He is the organizer of half that is evil and of nearly all that is undetected in this great city. He is a genius, a philosopher, an abstract thinker. He has a brain of the first order. He sits motionless, like a spider in the centre of its web, but that web has a thousand radiations, and he knows well every quiver of each of them. He does little himself. He only plans. But his agents are numerous and splendidly organized. If there is a crime to be done, a paper to be abstracted, we will say, a house to be rifled, a man to be removed – the word is passed to the professor, the matter is organized and carried out.

There is a strain of hyperbole in all this that is frankly comical, but it is important for Holmes to recognize Moriarty’s ability and heightened intellect; anyone less capable would not be a match for the great detective. Conan Doyle realized that if someone were going to cause Holmes’s death, that someone would have to be at least his equal, both mentally and physically. Indeed, Moriarty is a kind of shrouded mirror image of Holmes – equally brilliant, but devious where Holmes is upright, and as devoted to committing crime as Holmes is to uncovering it.

It is also significant to note that the reader never actually encounters Moriarty directly. Everything we know about him is based on what Holmes tells his collaborator, Dr. Watson, who acts as the story’s first-person narrator. Watson claims to know “the absolute truth of the matter,” but this is not based on his own scientific observation, rather on a complete belief in the story as Holmes relates it to him. We have no reason to doubt this account – there is no reasonable way in which either Holmes or Watson could be considered an unreliable narrator – but the several levels of removal from the action make for an interesting narrative approach.

Also a canny one. Having Watson encounter the events of the story, as it were, at second-hand allows Conan Doyle an out with regard to the final confrontation between Holmes and Moriarty, which famously takes place at Switzerland’s Reichenbach Falls. Watson is not present at the final moments during which Holmes and Moriarty apparently tumble to their deaths; he surmises what happened based on evidence he finds at the scene and a short note left by Holmes.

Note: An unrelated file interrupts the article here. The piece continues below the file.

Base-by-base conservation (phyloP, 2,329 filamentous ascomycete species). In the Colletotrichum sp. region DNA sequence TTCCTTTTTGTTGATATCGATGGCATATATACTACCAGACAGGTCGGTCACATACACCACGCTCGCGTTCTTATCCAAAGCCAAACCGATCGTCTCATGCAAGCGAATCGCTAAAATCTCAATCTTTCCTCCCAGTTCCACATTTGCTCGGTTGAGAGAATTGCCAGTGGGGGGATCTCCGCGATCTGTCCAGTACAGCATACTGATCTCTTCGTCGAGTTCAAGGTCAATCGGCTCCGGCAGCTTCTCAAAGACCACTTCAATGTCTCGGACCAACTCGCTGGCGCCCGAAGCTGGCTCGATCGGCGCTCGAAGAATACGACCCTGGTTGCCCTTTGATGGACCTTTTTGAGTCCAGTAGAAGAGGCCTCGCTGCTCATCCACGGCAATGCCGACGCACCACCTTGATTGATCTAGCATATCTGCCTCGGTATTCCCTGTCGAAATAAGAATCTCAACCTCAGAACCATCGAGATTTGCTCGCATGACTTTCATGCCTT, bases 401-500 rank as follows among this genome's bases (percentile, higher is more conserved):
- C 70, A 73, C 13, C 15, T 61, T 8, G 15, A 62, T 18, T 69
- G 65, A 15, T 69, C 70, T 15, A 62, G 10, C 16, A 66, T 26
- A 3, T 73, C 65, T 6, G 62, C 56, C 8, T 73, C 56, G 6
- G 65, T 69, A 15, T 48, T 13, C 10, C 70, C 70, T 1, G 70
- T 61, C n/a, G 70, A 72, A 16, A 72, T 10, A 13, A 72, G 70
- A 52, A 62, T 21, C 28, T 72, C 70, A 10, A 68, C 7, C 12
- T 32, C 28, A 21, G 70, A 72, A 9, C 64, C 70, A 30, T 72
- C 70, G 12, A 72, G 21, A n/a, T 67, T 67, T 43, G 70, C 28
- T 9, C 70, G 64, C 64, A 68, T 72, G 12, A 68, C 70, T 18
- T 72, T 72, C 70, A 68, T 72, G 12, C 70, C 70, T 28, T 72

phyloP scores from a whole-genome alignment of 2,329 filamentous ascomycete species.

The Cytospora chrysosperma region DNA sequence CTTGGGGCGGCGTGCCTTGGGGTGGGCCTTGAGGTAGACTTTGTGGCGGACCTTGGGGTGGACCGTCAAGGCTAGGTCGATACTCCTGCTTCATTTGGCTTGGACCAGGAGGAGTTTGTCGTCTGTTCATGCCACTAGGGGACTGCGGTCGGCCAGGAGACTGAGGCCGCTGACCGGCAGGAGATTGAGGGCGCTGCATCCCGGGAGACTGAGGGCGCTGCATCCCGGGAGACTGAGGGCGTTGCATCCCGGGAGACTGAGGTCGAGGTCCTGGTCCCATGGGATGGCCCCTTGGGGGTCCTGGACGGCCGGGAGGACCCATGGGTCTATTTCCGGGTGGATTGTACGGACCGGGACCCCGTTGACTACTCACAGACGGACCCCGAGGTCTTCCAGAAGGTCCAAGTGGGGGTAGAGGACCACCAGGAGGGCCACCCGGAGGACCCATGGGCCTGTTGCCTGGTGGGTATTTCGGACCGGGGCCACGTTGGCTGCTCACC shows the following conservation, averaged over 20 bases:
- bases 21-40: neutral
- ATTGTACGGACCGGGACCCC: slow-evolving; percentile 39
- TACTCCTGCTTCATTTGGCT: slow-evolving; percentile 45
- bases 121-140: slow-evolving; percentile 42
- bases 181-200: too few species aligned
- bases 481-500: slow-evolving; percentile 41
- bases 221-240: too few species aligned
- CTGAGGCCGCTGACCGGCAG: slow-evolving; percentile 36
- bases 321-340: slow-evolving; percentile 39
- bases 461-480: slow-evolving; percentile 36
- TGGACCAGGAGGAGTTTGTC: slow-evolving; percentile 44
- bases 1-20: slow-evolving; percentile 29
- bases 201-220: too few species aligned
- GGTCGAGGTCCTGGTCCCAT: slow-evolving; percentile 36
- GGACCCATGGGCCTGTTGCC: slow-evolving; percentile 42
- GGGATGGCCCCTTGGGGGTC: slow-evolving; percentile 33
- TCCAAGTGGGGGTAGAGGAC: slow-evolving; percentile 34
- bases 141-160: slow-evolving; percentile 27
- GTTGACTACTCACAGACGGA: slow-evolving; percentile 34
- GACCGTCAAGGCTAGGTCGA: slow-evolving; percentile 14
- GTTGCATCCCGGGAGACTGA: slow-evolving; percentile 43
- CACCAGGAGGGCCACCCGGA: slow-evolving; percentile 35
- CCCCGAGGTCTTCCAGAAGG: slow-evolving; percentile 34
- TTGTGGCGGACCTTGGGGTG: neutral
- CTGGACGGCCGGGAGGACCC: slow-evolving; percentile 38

Perhaps Conan Doyle realized his audience would not allow him to dispatch his famous investigator so easily. Indeed, like the Jason Voorhees of classical detective fiction, Holmes arose from the dead several years later, in “The Adventure of the Empty House.” That story would become the first entry in The Return of Sherlock Holmes, a volume that was likely as inevitable as it was incredible.

“The Final Problem” remains sui generis in the Holmes catalogue. It is not a story of ratiocination, but more closely resembles a chase narrative, with Holmes and Watson fleeing London for the continent to escape the clutches of the maniacal professor. There are outrageous moments – Holmes disguises himself as an aged Italian cleric to escape detection on a train – that lend credence to Conan Doyle’s assertion that these stories are little more than potboilers. Yet for being the one story in which Holmes and his bête noir go toe to toe (albeit offstage in the story itself), “The Final Problem” retains a central place in the history of Conan Doyle’s writing specifically, and detective fiction in general.